15 ways to avoid credit card fraud these victims wish they knew beforehand
A look at how to prevent credit card fraud and advice from victims.
Within the first quarter of 2020, reports of increased fraud and identity theft, up 20.1% from the previous quarter with credit card fraud leading the charge. The Consumer Federal Protection Bureau (CFPB) allows consumers to submit complaints on financial products, including credit card fraud.
As a practical bunch here at finder.com, we analyzed the complaints and found 15 takeaways to avoid credit card identity theft. For the sake of maintaining anonymity, we use “XXXX” in place of identifying information.
1. Keep your credit cards out of reach from children
When you leave your child home alone for a few hours, you might mention in passing to not burn the house down. But what happens when said child uses your credit cards in your absence? Someone was definitely grounded in that household.
Your kids likely don’t understand all of the intricacies of credit and could leave you with a hefty bill.
2. Don’t give out your information over the phone
If it’s too good to be true, then it likely is. This person learned a valuable lesson about giving information over the phone. Don’t do it. This one merits a palm to the face.
3. Don’t click on credit related pop-ups — or any pop-ups for that matter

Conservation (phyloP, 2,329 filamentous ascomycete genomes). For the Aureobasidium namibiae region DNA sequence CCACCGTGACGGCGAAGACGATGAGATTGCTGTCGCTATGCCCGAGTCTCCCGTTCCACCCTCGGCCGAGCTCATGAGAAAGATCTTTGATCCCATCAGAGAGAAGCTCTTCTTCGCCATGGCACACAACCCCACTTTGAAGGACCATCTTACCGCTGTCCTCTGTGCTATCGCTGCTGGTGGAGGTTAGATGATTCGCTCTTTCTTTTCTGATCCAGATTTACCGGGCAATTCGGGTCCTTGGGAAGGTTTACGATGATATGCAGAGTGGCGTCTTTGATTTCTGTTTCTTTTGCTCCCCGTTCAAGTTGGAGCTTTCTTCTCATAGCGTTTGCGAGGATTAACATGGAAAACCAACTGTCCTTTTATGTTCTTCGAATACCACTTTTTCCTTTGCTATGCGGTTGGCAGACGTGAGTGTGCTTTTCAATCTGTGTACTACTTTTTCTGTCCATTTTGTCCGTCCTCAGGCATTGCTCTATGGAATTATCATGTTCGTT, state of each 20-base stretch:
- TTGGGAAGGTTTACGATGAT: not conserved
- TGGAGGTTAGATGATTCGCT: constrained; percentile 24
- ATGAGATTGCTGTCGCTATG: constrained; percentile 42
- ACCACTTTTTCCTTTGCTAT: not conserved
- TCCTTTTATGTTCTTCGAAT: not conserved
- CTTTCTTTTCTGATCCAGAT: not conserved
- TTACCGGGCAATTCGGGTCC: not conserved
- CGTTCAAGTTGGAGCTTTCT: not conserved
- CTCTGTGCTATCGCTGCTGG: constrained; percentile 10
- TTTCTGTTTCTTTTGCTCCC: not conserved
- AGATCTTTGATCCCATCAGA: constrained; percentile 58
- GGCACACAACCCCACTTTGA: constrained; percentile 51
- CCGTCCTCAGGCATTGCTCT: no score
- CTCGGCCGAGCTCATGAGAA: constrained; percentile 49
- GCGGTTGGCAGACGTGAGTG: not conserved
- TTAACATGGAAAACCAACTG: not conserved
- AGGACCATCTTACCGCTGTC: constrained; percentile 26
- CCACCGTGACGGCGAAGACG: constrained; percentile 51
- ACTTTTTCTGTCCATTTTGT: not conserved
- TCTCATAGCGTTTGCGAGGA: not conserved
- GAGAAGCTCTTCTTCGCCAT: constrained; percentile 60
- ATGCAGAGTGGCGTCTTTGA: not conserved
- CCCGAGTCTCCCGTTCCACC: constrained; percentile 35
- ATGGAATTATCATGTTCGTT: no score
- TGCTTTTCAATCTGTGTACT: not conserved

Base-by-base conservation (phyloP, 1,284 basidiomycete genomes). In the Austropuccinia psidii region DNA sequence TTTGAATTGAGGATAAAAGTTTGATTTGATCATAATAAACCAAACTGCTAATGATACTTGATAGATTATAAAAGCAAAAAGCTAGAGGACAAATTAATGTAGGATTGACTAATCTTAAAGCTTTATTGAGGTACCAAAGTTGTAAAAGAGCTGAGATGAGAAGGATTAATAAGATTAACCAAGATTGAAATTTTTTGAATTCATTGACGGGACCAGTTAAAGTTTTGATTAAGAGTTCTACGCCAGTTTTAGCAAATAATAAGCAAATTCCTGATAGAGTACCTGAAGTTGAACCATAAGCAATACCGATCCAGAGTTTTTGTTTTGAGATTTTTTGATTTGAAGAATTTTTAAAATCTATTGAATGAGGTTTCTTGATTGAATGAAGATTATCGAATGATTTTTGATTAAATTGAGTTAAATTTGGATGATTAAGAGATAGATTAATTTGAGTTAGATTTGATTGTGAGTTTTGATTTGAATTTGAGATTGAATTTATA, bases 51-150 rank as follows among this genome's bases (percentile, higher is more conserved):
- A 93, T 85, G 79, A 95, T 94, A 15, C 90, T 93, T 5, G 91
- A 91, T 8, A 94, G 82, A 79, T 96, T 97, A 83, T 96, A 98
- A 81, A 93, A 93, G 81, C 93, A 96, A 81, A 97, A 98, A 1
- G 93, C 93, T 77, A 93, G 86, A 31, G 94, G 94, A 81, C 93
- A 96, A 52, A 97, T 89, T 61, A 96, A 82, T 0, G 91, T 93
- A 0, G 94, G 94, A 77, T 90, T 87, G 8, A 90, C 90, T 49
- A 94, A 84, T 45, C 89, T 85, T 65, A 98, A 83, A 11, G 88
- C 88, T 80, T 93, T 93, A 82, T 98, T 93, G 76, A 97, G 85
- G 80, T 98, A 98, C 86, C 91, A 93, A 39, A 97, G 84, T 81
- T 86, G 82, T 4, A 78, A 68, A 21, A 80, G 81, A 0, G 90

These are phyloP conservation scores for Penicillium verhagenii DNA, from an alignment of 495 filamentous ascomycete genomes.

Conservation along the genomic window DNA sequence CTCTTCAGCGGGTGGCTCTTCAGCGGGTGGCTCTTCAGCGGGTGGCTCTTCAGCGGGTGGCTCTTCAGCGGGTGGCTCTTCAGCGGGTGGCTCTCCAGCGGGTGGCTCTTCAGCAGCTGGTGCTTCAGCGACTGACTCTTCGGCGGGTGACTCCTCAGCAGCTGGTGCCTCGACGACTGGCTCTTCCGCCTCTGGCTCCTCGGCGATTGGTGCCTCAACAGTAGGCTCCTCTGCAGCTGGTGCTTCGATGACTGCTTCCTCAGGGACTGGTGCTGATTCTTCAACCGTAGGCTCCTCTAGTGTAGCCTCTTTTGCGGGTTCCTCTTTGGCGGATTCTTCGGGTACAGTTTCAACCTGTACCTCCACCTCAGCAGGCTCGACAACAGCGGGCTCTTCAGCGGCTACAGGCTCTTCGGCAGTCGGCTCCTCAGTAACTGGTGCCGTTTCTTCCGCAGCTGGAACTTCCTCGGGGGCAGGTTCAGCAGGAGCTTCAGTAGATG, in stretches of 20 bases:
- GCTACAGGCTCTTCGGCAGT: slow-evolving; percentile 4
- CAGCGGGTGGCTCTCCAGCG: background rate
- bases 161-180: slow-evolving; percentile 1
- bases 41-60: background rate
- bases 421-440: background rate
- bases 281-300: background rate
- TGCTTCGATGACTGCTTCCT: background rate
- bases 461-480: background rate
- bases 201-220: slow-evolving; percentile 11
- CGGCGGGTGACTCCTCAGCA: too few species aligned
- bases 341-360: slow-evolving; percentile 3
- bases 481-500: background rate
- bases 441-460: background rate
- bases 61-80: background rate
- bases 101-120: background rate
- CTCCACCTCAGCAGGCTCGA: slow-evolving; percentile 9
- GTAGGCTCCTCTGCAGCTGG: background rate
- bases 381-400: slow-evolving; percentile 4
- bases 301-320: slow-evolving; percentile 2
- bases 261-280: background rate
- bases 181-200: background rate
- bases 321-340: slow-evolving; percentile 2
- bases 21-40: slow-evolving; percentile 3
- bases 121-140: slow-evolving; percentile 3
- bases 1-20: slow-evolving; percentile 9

Internet pop-ups are deviously designed to download viruses and other malware onto your computer. If you value your privacy, turn on “Pop Up Blocker” in your browser.
4. Extended family should not have access to your personal information
Don’t trust anyone with your personal information, even family members can unknowingly — or purposely — cause credit card issues.
5. Do some background information on a prospective investment, especially if it involves a lot of money.
Research the company, make sure you are taking the minimum possible risk, assume it’s a scam. This person was scammed out of thousands of dollars while the credit card company stood by unsympathetically.
6. Frequently check your credit report as a safeguard against identity theft.
Imagine applying for a checking account and finding out that your social security number is already in use. Your credit report is essentially a biography of your life. Use it to your advantage when you suspect identity theft.
7. Check how your credit card company is sending your bill.
Part of the responsibility that comes with owning a credit card is that you pay off your monthly balance before the due date. Some credit card companies have adapted to the paperless world by forgoing the monthly bill in the mail. If you haven’t received your bill in a few weeks, assume they have not notified you about the switch to paperless.
8. Threaten to take your money elsewhere if your customer service rep gives you the runaround.
Customer service can leave you steaming. Recognize that you are not important to your credit company, your money is. Threatening to take your money to a competitor should grab your service rep’s attention.
9. Have your facts straight before talking to the police
It doesn’t take the deductive skills of Sherlock Holmes to figure out that the victim didn’t willingly give their credit card to an unwanted house guest. Document any evidence that would help you in the event that you go to court over damages.
10. Don’t take credit card advertisements at face value